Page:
It happens so often there must be a pattern. A young person – mainly a woman in their late 20s or early 30s, either expecting a child or with a young family already – says: “We’re thinking about buying a new house.”
My response: “That’s great news.”
“We think we need somewhere bigger for the family to grow up.”
“Of course,” I say.
“But I wanted to ask you, how can we structure it so we can hang onto our apartment?”
“Why do you want to do that?” is my standard response.
“Well, it’s such a good apartment and we would really like to hang onto it as well. We really love it.”
And here’s where my furrowed brow starts to worry them.
“Why would you want to do that?” for the second time.
Now it’s their turn to look a little frustrated with my lack of instant approval. “Well, we have plenty of equity in the apartment, and we can rent it out so it doesn’t really cost us anything … and we can borrow against the apartment to buy a house.”
And this is where the lecture starts. If the couple try to hang onto the apartment, in most situations (not all, granted) it will create a situation where tax is working against their savings and the double gearing will add risk to their strategy in the event of unemployment or (god forbid) separation.
Let’s go back to basics. Interest on a family home is non-tax deductible. So that mortgage repayment has to be found from after-tax wages. No deductions.
Interest on investments (property, shares or business) is tax deductible. So if you earn more than $180,000 a year you get a 47% tax deduction on the interest (and less Medicare levy and budget repair levy). Effectively the 4.5% will cost you 2.3% after tax. If you earn more than $80,000 a year it is 37% tax (plus Medicare levy of 2%), so the loan will cost you 2.75%. Note the after-tax cost is higher for the lower income earner because their tax rate (and tax refund) is lower.
So it is instantly obvious that having a loan that is against an investment is significantly more beneficial than a loan against a family home.
Now go back to the question. If a couple hang onto their current apartment, which they live in, and turn it into an investment then, yes, the interest will become tax deductible and will offset any rental income they receive.
But how do they pay for the new house. The tax office rules are quite specific that once you pay off an investment loan you are not allowed to reborrow and claim a tax deduction. So ripping the equity out of the apartment and replacing it with debt is not on … not if the tax office cottons on.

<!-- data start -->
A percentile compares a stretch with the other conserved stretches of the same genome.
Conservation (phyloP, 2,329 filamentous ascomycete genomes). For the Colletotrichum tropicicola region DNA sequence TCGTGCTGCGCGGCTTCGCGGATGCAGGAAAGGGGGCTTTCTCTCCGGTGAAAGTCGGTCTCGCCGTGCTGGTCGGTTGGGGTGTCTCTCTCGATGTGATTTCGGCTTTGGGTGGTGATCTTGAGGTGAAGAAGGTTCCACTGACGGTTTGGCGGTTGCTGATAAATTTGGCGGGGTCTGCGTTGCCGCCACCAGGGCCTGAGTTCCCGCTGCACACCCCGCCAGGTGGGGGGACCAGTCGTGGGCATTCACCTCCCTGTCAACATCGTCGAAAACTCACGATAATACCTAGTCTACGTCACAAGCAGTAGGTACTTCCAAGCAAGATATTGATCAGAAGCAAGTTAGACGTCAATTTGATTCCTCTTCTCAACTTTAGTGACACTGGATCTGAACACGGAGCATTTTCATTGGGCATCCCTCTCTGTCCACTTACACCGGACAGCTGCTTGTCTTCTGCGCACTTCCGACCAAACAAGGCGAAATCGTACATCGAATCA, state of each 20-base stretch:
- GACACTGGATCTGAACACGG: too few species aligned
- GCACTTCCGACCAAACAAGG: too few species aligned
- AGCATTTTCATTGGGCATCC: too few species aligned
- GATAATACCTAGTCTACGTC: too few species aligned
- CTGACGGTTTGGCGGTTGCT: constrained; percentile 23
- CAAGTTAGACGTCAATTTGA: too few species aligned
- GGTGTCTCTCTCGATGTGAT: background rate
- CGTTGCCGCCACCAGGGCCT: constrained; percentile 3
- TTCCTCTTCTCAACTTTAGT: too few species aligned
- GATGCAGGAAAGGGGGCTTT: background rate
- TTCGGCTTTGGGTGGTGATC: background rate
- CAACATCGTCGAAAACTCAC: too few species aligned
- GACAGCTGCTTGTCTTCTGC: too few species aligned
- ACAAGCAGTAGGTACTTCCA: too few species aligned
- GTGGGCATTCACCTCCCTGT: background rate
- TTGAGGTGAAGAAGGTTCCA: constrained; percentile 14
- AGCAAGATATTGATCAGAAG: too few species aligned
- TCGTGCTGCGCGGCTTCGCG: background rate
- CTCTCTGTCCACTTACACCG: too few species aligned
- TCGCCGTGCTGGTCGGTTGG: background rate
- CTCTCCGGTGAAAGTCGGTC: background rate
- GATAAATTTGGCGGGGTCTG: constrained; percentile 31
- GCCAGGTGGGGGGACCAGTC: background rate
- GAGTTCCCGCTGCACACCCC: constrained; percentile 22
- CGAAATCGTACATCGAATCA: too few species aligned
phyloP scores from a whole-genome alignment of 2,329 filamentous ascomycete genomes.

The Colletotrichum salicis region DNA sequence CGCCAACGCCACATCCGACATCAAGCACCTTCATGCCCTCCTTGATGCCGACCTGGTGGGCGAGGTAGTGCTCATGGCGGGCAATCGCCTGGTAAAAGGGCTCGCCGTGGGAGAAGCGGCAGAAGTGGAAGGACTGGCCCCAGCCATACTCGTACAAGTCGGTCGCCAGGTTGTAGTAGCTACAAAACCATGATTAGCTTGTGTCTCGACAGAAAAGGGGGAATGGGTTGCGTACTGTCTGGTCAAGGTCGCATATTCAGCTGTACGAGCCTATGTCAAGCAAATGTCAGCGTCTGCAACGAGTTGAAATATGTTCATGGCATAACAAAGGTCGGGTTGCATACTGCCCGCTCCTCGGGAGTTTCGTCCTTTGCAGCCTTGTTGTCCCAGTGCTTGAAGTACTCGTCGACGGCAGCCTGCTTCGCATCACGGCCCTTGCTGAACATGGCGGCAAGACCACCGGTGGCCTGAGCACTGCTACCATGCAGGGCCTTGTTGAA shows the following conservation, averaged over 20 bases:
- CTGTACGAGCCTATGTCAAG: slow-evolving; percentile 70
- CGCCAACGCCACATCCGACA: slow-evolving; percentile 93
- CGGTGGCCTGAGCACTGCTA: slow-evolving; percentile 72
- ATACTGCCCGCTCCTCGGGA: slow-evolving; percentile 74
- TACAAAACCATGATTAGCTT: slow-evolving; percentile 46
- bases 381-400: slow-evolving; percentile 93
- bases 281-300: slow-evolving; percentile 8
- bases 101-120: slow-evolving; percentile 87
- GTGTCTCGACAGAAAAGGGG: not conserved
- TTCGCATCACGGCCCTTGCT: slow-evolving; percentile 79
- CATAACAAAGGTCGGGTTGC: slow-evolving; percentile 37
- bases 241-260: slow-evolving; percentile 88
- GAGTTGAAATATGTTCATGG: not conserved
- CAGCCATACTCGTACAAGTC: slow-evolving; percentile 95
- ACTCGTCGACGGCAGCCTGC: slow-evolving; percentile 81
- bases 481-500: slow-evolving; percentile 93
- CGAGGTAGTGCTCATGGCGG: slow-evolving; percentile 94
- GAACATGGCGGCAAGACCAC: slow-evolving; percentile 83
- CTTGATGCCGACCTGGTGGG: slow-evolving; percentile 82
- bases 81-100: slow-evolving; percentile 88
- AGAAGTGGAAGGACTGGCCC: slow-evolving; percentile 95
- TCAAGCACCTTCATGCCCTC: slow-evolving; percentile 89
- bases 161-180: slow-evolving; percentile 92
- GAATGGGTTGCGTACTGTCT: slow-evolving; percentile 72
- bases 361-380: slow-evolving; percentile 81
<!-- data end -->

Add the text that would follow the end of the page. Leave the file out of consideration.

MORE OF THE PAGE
With the family home, the offset of the lack of tax deductibility of the interest is its exemption from capital gains tax.
Take the example of a family with an apartment worth $600,000. Say they have been fortunate and they have 40% equity in it – so $240,000. The interest on the remaining $360,000 debt, at 4.5%, equals $16,200. If they hold onto the property and it delivers a yield of 4%, the income will be $24,000. So they make a profit – give or take – of $7800, which they add to their wages and pay tax at 37% (plus 2% Medicare) … so they end up with $4760.
Looks good so far. But let’s say they want to buy a new house for $800,000. If a lender is prepared to take on the deal, the interest will be $36,000. But they have the after-tax rent from their existing property, so they pay a net $31,240 interest. For simplicity I haven’t included principal repayments here.
Now let’s take the alternative option. Sell the apartment, realise the gain and put it towards the new property. Their debt will be just $560,000. The interest payments on that will be $25,200 and the family cash flow will be better off by $6000pa after tax, which they can put towards the mortgage, their lifestyle or investments.
It’s safe, I know. An aggressive investor will say that $6000 is just 1% of the apartment’s value. If it increases by that amount each year the strategy of holding the two properties pays off. The bigger problem for most young couples is coming up with the extra $6000 ($115 a week after tax) to keep the strategy afloat and the kids in food and clothes.
As clever investment types told me years ago, one of the tricks of our tax system is to pay down your home mortgage and borrow against your equity in it for investment purposes. This immediately turns a non-tax-deductible debt into a tax-deductible one.
That’s the secret but there is one difficulty: finding the cash to pay down the mortgage – even for a day – and having the investments ready to go.